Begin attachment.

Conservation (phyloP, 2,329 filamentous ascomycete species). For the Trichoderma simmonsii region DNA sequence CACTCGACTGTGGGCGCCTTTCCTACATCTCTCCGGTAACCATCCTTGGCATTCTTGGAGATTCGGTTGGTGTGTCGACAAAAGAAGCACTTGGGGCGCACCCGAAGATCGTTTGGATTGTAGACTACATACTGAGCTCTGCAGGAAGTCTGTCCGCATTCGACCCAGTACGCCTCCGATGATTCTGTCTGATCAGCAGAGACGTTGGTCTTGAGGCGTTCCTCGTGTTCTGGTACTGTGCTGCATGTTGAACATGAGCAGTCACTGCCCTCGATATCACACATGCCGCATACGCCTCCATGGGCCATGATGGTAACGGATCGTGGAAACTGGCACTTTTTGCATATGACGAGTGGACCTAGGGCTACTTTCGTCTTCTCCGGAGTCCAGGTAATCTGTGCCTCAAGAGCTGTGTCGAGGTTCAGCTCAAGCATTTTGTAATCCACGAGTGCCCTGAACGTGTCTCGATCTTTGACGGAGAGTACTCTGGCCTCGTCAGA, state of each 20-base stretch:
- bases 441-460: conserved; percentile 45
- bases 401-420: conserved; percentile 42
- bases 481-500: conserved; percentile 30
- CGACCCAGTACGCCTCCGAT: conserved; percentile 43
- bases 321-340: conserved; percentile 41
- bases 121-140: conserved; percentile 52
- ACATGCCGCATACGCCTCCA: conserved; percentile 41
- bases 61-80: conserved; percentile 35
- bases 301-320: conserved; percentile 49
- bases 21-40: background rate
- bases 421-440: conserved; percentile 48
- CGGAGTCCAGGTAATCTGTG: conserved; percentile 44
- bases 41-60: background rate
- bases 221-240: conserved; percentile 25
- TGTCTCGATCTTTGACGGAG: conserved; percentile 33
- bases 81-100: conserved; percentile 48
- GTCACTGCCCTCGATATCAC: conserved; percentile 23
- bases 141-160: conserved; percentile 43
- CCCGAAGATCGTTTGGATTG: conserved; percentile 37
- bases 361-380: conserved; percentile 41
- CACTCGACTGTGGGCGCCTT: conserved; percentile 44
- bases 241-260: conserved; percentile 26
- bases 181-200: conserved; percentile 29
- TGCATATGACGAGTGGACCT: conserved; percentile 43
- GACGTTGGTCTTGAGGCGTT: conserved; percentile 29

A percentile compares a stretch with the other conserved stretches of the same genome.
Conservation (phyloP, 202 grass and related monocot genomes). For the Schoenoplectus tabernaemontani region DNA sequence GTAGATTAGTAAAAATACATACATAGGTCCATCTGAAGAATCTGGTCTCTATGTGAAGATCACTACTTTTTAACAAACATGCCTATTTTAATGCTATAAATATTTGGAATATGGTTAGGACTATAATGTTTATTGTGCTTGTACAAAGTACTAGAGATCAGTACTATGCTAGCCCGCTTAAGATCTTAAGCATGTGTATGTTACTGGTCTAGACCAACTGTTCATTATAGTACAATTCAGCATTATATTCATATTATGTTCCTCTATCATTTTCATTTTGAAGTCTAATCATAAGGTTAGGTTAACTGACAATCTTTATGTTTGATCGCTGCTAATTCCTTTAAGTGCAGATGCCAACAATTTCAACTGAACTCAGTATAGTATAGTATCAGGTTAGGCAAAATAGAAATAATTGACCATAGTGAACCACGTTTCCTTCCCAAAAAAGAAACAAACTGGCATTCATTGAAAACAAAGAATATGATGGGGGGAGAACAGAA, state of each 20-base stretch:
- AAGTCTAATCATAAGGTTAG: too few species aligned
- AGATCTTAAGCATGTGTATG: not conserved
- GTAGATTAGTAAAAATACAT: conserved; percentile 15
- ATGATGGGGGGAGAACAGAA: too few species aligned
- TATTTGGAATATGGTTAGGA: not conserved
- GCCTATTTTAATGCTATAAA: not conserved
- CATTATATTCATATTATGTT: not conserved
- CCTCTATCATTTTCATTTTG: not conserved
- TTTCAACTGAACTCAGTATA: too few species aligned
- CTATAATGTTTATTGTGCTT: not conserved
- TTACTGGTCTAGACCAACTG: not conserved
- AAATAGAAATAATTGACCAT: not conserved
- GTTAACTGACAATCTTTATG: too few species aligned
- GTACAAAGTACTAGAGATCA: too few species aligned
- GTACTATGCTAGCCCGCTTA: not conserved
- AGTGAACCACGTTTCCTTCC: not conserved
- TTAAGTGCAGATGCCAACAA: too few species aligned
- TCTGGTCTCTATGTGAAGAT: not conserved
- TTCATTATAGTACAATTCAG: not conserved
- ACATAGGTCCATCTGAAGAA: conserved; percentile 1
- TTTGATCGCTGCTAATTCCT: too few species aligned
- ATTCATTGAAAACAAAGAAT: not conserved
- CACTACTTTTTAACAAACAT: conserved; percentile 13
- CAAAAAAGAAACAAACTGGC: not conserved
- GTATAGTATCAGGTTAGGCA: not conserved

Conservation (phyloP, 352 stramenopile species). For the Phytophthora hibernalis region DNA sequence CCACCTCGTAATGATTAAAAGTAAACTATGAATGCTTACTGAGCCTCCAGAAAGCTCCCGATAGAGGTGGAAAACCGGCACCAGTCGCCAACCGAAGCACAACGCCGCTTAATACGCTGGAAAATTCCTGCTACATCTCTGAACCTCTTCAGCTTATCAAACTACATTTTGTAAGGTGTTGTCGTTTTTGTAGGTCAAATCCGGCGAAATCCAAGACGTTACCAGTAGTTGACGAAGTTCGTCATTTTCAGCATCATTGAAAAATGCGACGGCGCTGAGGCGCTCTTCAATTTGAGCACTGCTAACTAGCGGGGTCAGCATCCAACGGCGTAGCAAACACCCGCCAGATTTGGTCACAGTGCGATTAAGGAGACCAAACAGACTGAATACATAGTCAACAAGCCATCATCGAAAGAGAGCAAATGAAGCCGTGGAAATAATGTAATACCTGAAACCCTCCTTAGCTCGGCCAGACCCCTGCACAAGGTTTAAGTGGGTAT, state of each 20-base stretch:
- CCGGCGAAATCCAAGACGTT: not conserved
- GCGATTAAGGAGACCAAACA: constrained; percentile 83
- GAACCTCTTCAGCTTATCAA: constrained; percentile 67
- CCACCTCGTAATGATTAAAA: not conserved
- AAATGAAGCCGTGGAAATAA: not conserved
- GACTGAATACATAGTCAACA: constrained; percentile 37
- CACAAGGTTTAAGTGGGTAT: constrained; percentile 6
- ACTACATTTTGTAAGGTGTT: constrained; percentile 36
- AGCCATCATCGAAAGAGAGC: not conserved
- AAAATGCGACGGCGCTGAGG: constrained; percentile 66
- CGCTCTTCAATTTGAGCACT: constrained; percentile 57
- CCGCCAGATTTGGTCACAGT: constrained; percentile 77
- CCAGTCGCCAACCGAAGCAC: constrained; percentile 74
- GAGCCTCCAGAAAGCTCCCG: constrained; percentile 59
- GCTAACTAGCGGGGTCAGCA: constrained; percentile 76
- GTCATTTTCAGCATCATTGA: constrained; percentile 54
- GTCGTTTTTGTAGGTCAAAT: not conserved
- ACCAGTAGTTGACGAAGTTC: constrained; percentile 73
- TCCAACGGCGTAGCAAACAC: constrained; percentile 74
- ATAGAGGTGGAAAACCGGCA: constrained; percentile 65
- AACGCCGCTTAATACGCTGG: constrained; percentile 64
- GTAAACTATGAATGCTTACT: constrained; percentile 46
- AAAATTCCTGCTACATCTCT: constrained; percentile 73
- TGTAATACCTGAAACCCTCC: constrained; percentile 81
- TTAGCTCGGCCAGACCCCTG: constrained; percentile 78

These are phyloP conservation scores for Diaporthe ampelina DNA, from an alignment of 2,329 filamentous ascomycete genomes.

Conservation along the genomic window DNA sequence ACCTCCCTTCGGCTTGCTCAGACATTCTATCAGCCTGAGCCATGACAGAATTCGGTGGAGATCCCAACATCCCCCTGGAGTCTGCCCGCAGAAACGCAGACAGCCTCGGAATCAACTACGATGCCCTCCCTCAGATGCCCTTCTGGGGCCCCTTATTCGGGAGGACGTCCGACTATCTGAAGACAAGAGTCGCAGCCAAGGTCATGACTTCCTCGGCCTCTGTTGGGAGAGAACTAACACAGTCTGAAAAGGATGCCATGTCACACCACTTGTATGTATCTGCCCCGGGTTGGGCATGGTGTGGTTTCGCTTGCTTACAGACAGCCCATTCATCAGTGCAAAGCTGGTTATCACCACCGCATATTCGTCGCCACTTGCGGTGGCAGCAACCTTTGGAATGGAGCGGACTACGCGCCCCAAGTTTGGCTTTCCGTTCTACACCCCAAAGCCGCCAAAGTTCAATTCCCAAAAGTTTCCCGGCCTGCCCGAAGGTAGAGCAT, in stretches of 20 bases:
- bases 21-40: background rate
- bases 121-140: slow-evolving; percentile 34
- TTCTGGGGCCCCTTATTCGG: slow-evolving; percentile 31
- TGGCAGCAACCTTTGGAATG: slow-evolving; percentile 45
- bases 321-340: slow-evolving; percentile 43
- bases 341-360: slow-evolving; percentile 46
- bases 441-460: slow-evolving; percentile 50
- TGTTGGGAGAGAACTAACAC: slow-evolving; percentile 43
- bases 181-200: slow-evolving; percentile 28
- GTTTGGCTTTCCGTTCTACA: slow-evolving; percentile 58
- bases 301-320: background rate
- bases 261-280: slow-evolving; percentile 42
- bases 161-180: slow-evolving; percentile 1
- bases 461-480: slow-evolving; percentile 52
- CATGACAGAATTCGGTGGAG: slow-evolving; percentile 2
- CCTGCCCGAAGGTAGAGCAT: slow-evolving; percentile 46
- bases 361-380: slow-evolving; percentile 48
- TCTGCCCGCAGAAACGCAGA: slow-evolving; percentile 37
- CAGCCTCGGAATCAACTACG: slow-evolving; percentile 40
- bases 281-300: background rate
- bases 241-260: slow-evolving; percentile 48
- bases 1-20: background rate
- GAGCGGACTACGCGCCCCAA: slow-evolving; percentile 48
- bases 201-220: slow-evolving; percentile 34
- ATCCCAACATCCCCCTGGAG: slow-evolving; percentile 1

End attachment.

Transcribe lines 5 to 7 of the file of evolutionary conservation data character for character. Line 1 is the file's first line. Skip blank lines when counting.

- CGACCCAGTACGCCTCCGAT: conserved; percentile 43
- bases 321-340: conserved; percentile 41
- bases 121-140: conserved; percentile 52